HUFFINGTON POST: Some Thoughts on What College Presidents Think

Career College Central Summary:

  • Inside Higher Education recently released a summary of its fifth annual survey of College and University Presidents, in advance of the annual meeting of the American Council on Education, the cross-sector presidential national higher education association. Gallup Education conducted the survey with responses from public, private, nonprofit and for-profit higher education institutions.
  • The results are interesting in part because IHE conducted the survey anonymously, although Gallup coded the individual responses by institutional type. They offer insight into what presidents are thinking, where they feel stress, and how they see themselves and their role in America.
  • Let's look at a few of these findings.
  • Significantly, the response to President Obama's free community college proposal offered the widest division by institutional type. Community college presidents (68 percent) favor the plan, while private (20 percent) and public four-year presidents (nearly 25 percent) are strongly opposed. While hardly unexpected, the response demonstrates a failure of Department of Education officials to see past policy to test the likely implications of its proposed actions.
  • If those presidents opposing the free community college plan see the proposal as a direct threat to the financial sustainability of their tuition-dependent institutions and a challenge to their ability to attract first-generation students, is it any wonder that they will oppose or wait out the proposal? Absent a thoughtful explanation from the Department of Education, why should they?
  • Further, is the government really prepared to shut down scores of four-year public and private colleges across the country whose leadership, faculty and staff are committed to an unsustainable financial model but historically serve first generation students without any alternative proposed by the government or other thought partners? Have the policy makers thought through the economic implications of their actions, whether in urban areas with large four-year college concentrations like Philadelphia or in rural districts across the country?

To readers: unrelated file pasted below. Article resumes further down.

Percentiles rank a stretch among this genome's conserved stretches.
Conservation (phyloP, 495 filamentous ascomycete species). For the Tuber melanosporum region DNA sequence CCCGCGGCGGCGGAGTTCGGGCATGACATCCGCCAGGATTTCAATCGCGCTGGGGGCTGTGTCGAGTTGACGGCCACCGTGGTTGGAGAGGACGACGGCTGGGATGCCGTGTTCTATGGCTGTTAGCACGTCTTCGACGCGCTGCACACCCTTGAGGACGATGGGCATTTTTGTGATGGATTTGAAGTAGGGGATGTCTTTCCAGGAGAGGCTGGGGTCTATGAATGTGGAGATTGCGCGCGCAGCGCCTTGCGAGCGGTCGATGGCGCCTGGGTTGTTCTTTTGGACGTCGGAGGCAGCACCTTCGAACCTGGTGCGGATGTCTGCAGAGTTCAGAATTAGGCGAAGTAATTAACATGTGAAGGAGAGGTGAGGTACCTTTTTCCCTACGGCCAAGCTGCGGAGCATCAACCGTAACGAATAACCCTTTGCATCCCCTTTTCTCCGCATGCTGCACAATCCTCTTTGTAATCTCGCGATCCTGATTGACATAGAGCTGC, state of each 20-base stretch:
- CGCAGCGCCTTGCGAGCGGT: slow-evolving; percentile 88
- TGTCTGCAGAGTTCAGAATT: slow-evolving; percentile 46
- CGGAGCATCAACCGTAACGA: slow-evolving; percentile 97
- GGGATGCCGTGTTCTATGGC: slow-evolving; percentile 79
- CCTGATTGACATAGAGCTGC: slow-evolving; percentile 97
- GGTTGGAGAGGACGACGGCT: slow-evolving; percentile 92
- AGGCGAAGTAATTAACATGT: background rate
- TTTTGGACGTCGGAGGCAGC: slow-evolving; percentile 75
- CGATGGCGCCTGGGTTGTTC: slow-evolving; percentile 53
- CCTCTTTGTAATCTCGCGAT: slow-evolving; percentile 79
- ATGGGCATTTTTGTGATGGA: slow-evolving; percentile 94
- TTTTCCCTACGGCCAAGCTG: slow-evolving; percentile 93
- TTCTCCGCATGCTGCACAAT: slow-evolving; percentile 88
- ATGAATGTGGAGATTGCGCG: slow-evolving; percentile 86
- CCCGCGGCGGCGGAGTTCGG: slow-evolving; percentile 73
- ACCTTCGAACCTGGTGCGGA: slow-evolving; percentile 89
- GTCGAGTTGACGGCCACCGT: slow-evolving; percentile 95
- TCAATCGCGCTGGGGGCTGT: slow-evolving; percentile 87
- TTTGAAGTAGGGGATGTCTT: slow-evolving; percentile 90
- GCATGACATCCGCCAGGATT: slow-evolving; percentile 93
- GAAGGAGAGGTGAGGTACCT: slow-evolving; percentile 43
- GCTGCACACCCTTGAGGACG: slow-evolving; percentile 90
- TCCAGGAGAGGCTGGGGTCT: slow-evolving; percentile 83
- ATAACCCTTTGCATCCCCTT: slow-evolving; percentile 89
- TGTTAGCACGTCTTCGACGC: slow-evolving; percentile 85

• The tragedy is that free community college tuition may well be a good idea. But it should be developed with broad cross-sector support, appropriate bridge programs, and some sense of how higher education sectors relate to one another.
  • The second federal proposal to "rate" colleges and universities fared about the same. Only 12 percent of the presidents who responded graded the rating system higher than a "B," and almost none of them thought that it would describe their institution accurately. When asked what type of ratings might work best, the group split with some favoring input measurements like the number of first-generation students and the percentage of Pell grant recipients. Others looked to financial statistics like net price or outcomes including degree-completion and graduate employment rates.
  • In this area, American colleges and universities have some work to do. It is not possible to act like "Mikey the Cereal Kid" who is about to test the new cereal after his young friends refused to try it – "give it to Mikey, he hates everything." Higher education institutions have not looked comprehensively enough at how good research can build a stronger case for their efforts. In particular, they are weak at developing and agreeing about how outcomes can build support.

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